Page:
Between Sundays Logo

Between Sundays for Week of July 4, 2022

In Sunday’s gospel, Jesus sends seventy ordinary followers into the world to prepare the way for his arrival. He instructs them to travel empty handed, except for his peace!

What Jesus asks of us is hard because it’s easy – living simply and vulnerably; relying on grace and hospitality; encountering, engaging and going deep. Jesus doesn’t ask us to climb mountains or ford streams. He invites us to connect to the people we encounter in our lives.

In her sermon on Sunday, Pastor Amy shared the custom among those who practice Islam of greeting one another with a word of peace. And she asked us to consider what words we could use that could convey “peace to this house” with those we meet. She then invited us to practice this each day in the coming week. Using whatever words seem right for you, what happens when you offer peace to the people you encounter in your daily life? How do they respond? How does it make you feel?

God longs to bring restoration, welcome and healing to this hurting world. Through our baptism into Christ, we are the ones God sends to prepare the way for a new creation.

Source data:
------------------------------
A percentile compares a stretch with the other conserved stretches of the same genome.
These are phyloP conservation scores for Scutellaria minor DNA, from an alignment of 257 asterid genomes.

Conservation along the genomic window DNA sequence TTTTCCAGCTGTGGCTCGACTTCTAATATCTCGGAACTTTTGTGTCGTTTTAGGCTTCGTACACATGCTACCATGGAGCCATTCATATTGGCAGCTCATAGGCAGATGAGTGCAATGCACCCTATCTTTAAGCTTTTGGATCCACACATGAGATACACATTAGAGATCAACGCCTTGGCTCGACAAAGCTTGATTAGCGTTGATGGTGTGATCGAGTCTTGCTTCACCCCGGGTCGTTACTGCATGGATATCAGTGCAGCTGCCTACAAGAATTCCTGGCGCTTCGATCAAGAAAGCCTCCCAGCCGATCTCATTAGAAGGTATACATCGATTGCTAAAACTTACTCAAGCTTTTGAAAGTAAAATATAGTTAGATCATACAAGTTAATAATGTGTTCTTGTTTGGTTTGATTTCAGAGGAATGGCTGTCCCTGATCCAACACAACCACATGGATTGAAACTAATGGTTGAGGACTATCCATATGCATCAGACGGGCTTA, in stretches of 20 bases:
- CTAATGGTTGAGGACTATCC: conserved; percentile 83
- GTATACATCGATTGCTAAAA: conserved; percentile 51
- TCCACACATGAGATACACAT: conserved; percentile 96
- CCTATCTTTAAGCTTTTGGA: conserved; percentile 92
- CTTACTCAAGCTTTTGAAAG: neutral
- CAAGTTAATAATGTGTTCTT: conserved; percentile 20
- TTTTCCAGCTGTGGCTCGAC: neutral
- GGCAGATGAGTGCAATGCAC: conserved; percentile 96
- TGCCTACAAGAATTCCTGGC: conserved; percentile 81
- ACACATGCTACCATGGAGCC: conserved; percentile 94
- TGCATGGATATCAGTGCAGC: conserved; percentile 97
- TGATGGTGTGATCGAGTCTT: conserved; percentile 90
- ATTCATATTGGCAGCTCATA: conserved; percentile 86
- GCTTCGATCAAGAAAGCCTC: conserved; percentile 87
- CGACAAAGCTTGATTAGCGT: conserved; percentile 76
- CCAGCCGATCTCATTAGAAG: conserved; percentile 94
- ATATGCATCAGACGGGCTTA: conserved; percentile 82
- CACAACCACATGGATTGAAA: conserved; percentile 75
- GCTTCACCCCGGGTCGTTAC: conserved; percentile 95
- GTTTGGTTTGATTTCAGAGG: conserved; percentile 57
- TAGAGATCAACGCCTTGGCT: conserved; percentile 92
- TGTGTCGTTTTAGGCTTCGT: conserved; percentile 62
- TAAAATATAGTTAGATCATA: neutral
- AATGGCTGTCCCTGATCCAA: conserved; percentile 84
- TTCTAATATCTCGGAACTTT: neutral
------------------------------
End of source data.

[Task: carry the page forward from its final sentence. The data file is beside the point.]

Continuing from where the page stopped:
The Word Logo

As Jesus prepares to enter the places where God’s restoration, welcome, and healing are longed for, he sends ordinary folk to prepare his way. Pastor Amy reminds us that Jesus doesn’t send them with a list of expected outcomes or accomplishments to work toward. He sends them only with the instruction to go empty handed and to seek others who share peace; to eat with them, to work them, and to offer whatever healing presence they have to give. Jesus’ instructions are intended for us as well!


In a letter to the Upstate New York Synod, Bishop Lee Miller suggests some of the places where we are being sent in our world today. “Jesus still sends the church into the world today to proclaim peace, to sit with those who are suffering, to provide healing through the gifts of God’s people, to be engaged with the world, and to proclaim God’s presence in public places. Therefore, we as a public church respond and give witness to the impact public policies, legislation and litigation make on the lives of our neighbor.”